FDA Commissioner Margaret Hamburg on Thursday announced she is resigning from her position after leading the health agency for approximately the last six years.
Hamburg, the 21st commissioner of food and drugs and only the second woman to be nominated for the position, told her colleagues she is stepping down at the end of March. Stephen Ostroff, FDA’s chief scientist, has agreed to serve as acting commissioner.
“From creating a modernized food safety system that will reduce foodborne illness; advancing biomedical innovation by approving novel medical products in cutting-edge areas; and responding aggressively to the need to secure the safety of a globalized food and medical product supply chain, to taking critical steps to reduce the death and disease caused by tobacco, we have accomplished a tremendous amount in the last six years," Hamburg wrote in an email to her colleagues.
Hamburg noted a number of accomplishments in the food industry during her tenure, which included initiatives to promote healthy foods and finalize rules that require the disclosure of calories and other nutrition information on restaurant menus.
The 59-year-old public health administrator managed an agency that was responsible for implementation of the most comprehensive food-safety law in generations: the four-year-old Food Safety Modernization Act. FDA has encountered challenges carrying out the law’s myriad mandates, and the agency was even sued for missing critical deadlines that Congress had imposed.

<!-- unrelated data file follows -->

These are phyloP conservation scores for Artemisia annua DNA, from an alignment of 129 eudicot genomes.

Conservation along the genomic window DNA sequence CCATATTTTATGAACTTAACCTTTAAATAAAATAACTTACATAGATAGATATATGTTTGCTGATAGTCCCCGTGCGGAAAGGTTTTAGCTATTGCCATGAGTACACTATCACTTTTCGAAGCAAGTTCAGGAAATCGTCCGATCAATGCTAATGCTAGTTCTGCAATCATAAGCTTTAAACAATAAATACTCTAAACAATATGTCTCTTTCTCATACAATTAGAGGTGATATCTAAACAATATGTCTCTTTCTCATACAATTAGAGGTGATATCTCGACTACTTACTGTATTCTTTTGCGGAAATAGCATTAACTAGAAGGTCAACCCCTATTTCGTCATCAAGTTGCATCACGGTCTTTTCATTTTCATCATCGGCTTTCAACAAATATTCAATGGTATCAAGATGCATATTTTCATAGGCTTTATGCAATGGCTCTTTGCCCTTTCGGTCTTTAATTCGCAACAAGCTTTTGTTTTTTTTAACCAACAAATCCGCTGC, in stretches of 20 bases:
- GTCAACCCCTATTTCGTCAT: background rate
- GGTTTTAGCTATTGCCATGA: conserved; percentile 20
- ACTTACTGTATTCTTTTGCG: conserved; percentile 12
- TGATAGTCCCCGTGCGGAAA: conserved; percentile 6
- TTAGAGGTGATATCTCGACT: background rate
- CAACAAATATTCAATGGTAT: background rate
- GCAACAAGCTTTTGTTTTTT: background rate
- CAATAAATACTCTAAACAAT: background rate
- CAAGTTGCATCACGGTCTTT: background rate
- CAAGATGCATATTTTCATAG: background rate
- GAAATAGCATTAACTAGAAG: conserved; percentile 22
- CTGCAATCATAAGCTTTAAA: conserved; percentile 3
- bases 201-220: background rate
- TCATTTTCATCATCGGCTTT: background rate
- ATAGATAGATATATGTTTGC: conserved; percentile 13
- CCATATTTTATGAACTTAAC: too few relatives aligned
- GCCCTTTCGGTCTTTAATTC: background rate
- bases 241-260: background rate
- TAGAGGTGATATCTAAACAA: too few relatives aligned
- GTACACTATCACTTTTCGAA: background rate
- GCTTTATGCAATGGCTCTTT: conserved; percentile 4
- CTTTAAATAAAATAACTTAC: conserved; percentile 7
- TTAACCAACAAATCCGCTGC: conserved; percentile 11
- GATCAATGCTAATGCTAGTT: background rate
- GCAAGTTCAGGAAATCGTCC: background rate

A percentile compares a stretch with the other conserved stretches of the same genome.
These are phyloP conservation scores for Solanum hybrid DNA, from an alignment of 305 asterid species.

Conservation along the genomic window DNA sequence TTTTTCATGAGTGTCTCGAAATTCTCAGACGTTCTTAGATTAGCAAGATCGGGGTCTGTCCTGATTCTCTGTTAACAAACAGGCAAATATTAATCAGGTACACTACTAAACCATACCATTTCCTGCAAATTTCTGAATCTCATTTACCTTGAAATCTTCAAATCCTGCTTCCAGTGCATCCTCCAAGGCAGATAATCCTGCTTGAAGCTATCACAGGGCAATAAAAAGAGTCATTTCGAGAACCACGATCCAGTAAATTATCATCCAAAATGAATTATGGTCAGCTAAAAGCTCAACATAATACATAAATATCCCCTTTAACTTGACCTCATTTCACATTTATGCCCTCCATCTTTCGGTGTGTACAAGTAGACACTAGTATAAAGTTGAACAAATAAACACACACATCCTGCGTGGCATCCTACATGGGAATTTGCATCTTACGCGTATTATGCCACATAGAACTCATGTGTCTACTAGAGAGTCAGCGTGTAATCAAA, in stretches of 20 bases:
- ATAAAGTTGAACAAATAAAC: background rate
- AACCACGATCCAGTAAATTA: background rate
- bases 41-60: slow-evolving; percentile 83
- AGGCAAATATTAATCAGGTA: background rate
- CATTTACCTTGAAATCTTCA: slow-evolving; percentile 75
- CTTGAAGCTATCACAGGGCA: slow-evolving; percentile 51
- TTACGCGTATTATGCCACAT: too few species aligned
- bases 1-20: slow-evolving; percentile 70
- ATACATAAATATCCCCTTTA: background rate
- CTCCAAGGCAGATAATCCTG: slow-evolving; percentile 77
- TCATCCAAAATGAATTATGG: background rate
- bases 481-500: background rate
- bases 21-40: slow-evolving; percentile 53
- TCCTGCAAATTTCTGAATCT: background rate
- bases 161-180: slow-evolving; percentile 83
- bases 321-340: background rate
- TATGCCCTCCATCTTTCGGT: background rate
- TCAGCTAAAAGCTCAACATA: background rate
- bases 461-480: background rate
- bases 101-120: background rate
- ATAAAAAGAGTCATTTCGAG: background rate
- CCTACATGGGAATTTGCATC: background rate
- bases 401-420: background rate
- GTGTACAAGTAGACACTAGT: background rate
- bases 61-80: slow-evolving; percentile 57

Hamburg’s legacy extends far beyond food safety into a number of areas over which FDA has oversight, including the pharmaceutical industry where she said the agency has taken steps to better protect consumers from the dangers of counterfeit, stolen, and contaminated drugs.
Daniel Fabricant, executive director and CEO of the Natural Products Association, said Hamburg was the longest-serving commissioner since David Kessler, who left the agency on Feb. 28, 1997 after leading FDA for more than six years.
Fabricant cited unprecedented enforcement actions in the dietary supplement industry and prompt removal of dangerous natural products such as DMAA (1,3-dimethylamylamine) from the market during the Hamburg era. Fabricant previously worked with Hamburg when he served as FDA’s director of the division of Dietary Supplement Programs.
FDA, the public health agency based in Silver Spring, Maryland, regulates products that comprise 20 cents of every consumer dollar spent on U.S. products, according to Hamburg. But the agency has been notoriously underfunded for years. Still, Hamburg told her colleagues that FDA’s budget has increased from $2.7 billion in fiscal year 2009 to nearly $4.5 billion in FY2015. The agency recently requested $4.9 billion for FY2016.
“As hard as it is to leave this Agency," she wrote, “I am confident that the leadership team that we have in place will enable FDA to capitalize on, and improve upon, the significant advances we've made over the last few years."
Hamburg announced her resignation just days after a key food-safety official joined the agency: Susan Mayne, the new director of the Center for Food Safety and Applied Nutrition (CFSAN). Cara Welch also recently became FDA’s interim supplement chief.